Johnson & Associates Doula of Women's Health

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Windsor Mill, MD 21244

443-218-6684

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High Blood Pressure during pregnancy.

What is the difference between chronic high blood pressure and gestational hypertension?


Sometimes it's hard to know whether you have chronic high blood pressure or gestational hypertension until after you deliver your baby. If you have high blood pressure before you're 20 weeks pregnant, it usually means you have chronic high blood pressure. This is a long-term type of high blood pressure that affects up to 5 percent of pregnant women.

Gestational hypertension – also called pregnancy-induced hypertension – is high blood pressure that usually occurs for the first time at 20 weeks of pregnancy or later. Gestational hypertension is temporary and almost always goes away after childbirth.


What are the risk factors for chronic high blood pressure?


The risk factors that make chronic high blood pressure more likely include:

Age (The older you are, the higher the risk.), Having a family history of high blood pressure, Being African American, Having diabetes or kidney disease, Having or had pre-eclampsia in a previous pregnancy, Being overweight, Eating too much salt, Poor nutrition, especially a diet that lacks fruits and vegetables.

Some risk factors can't be changed, such as your genes or having certain health conditions. But you can make changes to reduce other risk factors, and these are important to know about when you're trying to get pregnant.


How is high blood pressure diagnosed?


You'll have your blood pressure measured at each appointment during pregnancy. Your healthcare provider may also ask you to monitor your blood pressure at home.

High blood pressure is diagnosed when either or both the systolic or diastolic blood pressure is at an unhealthy level. Because blood pressure varies throughout the day, your provider may take several readings at different times.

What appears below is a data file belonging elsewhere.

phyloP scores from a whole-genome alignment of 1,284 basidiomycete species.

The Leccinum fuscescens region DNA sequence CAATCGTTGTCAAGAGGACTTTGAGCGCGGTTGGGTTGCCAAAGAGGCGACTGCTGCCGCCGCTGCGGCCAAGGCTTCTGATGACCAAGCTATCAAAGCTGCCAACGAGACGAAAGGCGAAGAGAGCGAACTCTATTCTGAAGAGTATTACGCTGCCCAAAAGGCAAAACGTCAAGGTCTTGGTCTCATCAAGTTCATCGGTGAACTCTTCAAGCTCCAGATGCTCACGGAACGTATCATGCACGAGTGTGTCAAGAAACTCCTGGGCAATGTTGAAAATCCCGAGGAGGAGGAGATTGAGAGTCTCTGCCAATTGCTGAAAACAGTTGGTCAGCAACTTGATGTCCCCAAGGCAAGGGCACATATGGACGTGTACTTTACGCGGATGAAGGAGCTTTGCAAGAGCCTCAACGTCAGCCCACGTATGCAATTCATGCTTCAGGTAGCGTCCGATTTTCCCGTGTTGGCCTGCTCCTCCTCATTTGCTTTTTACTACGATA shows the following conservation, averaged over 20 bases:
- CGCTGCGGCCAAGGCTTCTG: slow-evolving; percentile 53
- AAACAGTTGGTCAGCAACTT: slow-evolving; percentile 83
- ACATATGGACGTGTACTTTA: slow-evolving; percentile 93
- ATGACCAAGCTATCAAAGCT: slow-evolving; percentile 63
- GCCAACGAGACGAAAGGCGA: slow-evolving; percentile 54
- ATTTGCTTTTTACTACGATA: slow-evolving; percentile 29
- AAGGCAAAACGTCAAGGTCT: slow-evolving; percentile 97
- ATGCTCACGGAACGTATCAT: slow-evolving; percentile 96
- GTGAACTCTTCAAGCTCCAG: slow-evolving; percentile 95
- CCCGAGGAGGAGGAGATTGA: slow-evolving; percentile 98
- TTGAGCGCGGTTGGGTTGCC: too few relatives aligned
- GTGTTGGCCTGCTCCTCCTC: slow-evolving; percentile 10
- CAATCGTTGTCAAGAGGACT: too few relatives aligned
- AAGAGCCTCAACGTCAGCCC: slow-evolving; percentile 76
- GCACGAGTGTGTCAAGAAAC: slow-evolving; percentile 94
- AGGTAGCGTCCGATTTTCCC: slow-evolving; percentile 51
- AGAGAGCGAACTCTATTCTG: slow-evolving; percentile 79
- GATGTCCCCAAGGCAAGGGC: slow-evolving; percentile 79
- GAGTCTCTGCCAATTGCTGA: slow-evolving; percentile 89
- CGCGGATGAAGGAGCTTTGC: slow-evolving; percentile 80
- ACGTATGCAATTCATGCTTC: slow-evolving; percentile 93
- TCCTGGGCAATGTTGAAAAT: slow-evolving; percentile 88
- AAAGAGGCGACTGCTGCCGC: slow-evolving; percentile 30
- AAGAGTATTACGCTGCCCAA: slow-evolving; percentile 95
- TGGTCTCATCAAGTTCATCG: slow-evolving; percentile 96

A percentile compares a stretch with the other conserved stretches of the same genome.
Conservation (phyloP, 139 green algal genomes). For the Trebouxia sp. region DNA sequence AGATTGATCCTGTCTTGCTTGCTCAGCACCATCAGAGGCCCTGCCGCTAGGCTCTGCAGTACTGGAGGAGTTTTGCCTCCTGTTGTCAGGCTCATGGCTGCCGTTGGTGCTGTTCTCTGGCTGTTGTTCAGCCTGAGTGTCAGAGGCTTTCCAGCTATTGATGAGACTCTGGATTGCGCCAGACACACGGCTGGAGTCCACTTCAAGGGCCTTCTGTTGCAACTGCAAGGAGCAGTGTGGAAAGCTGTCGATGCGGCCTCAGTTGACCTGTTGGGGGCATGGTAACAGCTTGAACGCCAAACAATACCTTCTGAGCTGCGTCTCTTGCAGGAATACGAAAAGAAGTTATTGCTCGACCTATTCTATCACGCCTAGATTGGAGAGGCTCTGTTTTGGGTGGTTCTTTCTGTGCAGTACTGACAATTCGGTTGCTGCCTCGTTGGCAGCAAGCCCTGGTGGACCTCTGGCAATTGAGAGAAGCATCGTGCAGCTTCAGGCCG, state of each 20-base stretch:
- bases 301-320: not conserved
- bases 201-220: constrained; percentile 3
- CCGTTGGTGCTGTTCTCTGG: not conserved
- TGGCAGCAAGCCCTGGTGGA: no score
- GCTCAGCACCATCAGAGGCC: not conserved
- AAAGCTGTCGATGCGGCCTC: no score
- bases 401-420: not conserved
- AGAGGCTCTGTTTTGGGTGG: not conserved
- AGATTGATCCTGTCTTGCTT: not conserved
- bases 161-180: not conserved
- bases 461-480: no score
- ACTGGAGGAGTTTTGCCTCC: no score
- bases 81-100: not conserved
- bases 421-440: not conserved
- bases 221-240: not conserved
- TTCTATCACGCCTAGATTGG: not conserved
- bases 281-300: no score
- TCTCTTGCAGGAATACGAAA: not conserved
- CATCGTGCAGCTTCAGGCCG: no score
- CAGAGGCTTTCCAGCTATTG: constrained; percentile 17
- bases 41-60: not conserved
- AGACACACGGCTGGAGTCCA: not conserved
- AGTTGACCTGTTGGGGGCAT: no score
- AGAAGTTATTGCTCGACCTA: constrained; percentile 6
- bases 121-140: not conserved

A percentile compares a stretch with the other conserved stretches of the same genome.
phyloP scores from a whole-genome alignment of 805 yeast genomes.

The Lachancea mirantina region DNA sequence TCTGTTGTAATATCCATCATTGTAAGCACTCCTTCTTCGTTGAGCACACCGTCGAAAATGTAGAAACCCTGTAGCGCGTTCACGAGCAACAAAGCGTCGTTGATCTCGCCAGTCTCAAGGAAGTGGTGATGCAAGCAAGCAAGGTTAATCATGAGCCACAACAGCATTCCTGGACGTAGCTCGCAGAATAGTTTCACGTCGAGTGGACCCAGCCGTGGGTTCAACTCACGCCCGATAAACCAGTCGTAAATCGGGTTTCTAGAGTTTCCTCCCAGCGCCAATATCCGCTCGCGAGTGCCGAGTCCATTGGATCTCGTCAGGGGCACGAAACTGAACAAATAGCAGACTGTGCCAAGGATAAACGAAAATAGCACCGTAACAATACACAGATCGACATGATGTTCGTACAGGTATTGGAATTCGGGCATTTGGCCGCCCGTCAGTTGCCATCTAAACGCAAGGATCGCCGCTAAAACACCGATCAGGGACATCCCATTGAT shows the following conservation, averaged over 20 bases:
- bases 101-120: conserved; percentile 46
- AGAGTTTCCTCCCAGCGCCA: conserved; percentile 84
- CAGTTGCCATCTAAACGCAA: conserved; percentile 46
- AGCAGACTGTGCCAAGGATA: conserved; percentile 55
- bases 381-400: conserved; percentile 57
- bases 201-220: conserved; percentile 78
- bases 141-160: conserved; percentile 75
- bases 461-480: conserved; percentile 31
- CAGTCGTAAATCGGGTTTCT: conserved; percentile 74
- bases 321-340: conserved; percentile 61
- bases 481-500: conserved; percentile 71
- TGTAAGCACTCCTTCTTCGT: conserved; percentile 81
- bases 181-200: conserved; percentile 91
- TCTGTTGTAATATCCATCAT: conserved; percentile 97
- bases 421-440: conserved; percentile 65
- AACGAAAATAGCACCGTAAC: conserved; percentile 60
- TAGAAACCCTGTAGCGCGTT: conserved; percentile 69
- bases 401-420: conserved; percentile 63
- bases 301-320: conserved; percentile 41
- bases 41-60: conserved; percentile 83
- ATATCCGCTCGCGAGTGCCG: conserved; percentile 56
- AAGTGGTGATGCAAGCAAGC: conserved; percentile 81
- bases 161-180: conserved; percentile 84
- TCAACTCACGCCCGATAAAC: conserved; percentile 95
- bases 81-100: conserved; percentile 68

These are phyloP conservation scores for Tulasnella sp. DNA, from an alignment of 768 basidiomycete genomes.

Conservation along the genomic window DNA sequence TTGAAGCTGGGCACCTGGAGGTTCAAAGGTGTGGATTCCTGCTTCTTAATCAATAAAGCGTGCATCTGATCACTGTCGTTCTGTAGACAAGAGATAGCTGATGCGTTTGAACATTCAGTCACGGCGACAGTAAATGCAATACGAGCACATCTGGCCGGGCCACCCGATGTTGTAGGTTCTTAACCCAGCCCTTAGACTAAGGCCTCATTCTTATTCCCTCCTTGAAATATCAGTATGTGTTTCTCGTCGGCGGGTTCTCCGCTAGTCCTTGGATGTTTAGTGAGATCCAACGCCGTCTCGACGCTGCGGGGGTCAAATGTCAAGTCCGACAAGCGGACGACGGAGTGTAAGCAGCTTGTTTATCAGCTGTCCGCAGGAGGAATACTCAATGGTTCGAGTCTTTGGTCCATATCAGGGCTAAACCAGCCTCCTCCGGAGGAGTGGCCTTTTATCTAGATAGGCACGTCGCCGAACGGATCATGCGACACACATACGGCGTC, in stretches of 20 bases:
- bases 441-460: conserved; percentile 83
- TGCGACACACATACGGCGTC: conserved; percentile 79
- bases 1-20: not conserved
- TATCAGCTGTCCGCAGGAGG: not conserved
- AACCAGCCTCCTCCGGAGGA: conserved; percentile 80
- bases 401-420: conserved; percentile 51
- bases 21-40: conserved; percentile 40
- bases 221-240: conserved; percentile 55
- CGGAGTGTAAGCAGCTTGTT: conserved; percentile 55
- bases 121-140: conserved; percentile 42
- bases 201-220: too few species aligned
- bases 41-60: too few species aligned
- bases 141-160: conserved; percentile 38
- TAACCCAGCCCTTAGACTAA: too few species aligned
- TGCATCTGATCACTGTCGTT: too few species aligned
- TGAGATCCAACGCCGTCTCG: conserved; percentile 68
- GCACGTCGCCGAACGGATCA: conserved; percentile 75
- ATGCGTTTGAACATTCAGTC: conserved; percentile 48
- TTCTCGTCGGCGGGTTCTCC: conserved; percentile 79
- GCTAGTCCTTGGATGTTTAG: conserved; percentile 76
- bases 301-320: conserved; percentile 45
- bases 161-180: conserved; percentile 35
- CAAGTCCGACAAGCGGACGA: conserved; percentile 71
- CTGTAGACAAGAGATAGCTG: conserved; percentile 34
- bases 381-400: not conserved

A blood pressure reading of:


Less than 120/80 is considered healthy blood pressure (normal).

At least 120/80 but less than 140/90 is considered at risk for high blood pressure (prehypertension).

At least 140/90 but less than 160/110 is mild high blood pressure (mild hypertension)160/110 and above is severe high blood pressure (severe hypertension)


How does high blood pressure affect pregnancy?


Many women with mild high blood pressure have a normal pregnancy. Blood pressure typically falls slightly early in pregnancy and then returns to pre-pregnancy levels in the third trimester.

But the more severe high blood pressure is during pregnancy, the greater the risk of problems. There's also a greater risk of complications if you've had high blood pressure for a long time and it's damaged your heart, kidneys, or other organs. The risks are also higher for women with high blood pressure that's caused by another medical condition, such as diabetes or kidney disease.

High blood pressure risks include:


Preeclampsia: If high blood pressure develops after 20 weeks of pregnancy and you have protein in your urine, or if there are signs that certain organs aren't working properly (like your liver), this could signal a serious condition called preeclampsia. Preeclampsia that develops when you already have high blood pressure is called "superimposed preeclampsia." Between 13 and 40 percent of women with high blood pressure develop superimposed preeclampsia during pregnancy.Having a baby that's smaller than normal: High blood pressure can mean that your baby doesn't get all the necessary nutrients and grows more slowly than usual (intrauterine growth restriction or IUGR). The risk of a baby being born small depends on how severe your high blood pressure is and whether you have other complications, like anemia or kidney disease.Cesarean birth: Women with high blood pressure are at a higher risk of delivering by cesarean section (c-section), which is surgery that can lead to other complications. On average, about 4 out of 10 women with high blood pressure give birth by c-section.Placental abruption: In this condition, part or all of the placenta separates from the uterine wall before the baby is born. There are different degrees of placental abruption, and in severe cases, a baby may not get enough oxygen and need to be born right away. If high blood pressure is mild, the risk of placental abruption is low, affecting about 1 in 100 women. If high blood pressure is severe or preeclampsia develops, the risk increases to range from 5 to 10 percent.Preterm birth: If complications develop, or it looks like your baby isn't growing well, it may be necessary to deliver early. The more severe high blood pressure is, the more likely it is to need an early delivery. On average, 28 percent of women with high blood pressure have their baby before they're 37 weeks pregnant. Studies show between 62 and 70 percent of women with severe high blood pressure deliver early.



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